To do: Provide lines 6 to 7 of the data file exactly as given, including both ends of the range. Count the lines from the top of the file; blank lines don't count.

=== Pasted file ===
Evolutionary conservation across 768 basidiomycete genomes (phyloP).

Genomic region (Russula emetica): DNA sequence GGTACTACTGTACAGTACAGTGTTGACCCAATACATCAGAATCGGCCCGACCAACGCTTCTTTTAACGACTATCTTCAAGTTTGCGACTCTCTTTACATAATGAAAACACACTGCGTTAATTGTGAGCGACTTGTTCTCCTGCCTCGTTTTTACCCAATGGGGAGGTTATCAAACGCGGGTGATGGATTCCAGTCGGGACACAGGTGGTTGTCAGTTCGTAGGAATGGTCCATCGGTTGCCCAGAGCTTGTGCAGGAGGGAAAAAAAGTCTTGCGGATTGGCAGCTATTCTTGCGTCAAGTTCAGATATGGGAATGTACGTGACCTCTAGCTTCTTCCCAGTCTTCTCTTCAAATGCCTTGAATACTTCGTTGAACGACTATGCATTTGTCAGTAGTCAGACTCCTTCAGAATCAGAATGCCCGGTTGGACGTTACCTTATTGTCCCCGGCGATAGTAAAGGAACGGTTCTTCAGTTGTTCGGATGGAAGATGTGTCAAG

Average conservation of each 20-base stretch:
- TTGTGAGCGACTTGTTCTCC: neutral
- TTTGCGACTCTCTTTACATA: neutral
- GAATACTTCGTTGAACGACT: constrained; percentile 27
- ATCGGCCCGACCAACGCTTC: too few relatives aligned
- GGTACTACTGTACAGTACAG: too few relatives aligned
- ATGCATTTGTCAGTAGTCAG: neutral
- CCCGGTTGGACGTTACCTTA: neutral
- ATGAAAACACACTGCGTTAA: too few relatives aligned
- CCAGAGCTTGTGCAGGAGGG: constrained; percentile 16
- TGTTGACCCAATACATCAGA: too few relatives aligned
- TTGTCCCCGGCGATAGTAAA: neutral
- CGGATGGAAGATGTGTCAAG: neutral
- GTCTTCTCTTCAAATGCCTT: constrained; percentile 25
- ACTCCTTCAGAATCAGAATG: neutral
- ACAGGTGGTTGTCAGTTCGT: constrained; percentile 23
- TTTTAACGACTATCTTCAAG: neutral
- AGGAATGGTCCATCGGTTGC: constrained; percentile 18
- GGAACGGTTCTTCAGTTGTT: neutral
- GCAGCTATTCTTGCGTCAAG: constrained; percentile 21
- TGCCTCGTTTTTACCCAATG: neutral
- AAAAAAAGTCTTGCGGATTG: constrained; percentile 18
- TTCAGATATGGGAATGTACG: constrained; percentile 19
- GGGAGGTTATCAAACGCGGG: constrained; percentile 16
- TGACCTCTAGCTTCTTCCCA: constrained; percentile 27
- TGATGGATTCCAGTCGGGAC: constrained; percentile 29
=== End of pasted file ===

- GAATACTTCGTTGAACGACT: constrained; percentile 27
- ATCGGCCCGACCAACGCTTC: too few relatives aligned